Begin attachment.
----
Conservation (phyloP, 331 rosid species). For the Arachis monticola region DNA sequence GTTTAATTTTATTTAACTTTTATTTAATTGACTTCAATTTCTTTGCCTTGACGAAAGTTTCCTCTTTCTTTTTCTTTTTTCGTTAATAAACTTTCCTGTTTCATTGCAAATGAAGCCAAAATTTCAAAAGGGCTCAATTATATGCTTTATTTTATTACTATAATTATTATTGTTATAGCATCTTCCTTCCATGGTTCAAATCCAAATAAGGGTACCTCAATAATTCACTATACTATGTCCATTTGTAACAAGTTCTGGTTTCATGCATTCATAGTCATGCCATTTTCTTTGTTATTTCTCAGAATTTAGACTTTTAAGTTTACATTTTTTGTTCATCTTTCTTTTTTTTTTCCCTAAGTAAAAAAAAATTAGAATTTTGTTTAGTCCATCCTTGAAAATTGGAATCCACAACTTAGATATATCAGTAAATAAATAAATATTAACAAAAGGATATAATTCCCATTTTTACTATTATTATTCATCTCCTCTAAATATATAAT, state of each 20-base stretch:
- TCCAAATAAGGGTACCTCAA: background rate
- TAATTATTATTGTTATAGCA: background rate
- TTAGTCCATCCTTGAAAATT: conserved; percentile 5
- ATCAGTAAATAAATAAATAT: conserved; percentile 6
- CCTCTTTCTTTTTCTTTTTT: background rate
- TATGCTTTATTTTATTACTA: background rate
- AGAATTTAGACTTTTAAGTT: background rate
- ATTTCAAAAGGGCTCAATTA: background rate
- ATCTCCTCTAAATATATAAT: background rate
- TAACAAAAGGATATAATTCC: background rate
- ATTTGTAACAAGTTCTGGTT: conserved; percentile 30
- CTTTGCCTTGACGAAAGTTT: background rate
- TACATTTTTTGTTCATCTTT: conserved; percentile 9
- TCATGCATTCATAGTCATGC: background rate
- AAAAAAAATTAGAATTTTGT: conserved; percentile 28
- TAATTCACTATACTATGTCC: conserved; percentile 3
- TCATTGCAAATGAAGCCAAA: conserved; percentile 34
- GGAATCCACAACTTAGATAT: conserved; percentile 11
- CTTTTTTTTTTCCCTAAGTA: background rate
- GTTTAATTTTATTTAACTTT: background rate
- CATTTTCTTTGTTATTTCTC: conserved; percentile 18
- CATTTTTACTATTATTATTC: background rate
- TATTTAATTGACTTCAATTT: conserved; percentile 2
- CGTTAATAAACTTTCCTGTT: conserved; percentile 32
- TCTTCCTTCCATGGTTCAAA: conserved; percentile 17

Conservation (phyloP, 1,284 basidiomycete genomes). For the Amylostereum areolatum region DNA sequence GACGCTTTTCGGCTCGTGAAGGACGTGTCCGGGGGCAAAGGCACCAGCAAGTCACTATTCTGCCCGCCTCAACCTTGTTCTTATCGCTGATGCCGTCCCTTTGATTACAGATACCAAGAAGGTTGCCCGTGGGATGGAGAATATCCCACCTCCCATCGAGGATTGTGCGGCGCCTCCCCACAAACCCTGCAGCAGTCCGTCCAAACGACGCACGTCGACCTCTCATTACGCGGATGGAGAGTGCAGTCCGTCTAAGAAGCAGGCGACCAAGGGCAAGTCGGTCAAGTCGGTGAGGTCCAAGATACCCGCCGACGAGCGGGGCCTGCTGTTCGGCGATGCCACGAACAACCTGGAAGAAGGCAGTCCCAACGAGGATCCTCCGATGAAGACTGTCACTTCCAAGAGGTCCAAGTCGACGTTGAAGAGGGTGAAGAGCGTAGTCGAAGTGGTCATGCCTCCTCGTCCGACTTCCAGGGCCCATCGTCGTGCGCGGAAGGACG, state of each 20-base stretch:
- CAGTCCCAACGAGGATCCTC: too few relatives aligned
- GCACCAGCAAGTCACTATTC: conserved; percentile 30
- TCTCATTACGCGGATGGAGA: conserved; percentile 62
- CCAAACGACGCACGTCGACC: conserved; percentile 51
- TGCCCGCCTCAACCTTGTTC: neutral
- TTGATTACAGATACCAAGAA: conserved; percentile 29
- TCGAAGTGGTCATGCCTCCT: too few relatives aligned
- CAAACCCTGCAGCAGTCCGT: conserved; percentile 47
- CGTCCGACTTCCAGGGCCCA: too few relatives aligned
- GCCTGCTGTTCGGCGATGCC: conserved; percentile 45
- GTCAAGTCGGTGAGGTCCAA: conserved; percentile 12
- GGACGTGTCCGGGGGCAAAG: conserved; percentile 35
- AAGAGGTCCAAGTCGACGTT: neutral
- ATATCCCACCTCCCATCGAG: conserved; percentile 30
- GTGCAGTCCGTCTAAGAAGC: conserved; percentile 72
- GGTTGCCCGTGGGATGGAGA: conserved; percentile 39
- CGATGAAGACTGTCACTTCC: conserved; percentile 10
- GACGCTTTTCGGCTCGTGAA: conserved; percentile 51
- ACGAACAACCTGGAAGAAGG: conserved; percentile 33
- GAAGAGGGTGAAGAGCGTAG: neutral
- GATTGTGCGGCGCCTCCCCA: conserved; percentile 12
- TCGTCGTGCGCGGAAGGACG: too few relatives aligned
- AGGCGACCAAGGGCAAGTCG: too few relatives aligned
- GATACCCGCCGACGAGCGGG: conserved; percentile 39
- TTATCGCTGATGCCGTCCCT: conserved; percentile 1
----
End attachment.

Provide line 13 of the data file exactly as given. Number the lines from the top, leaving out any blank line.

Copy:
- CTTTGCCTTGACGAAAGTTT: background rate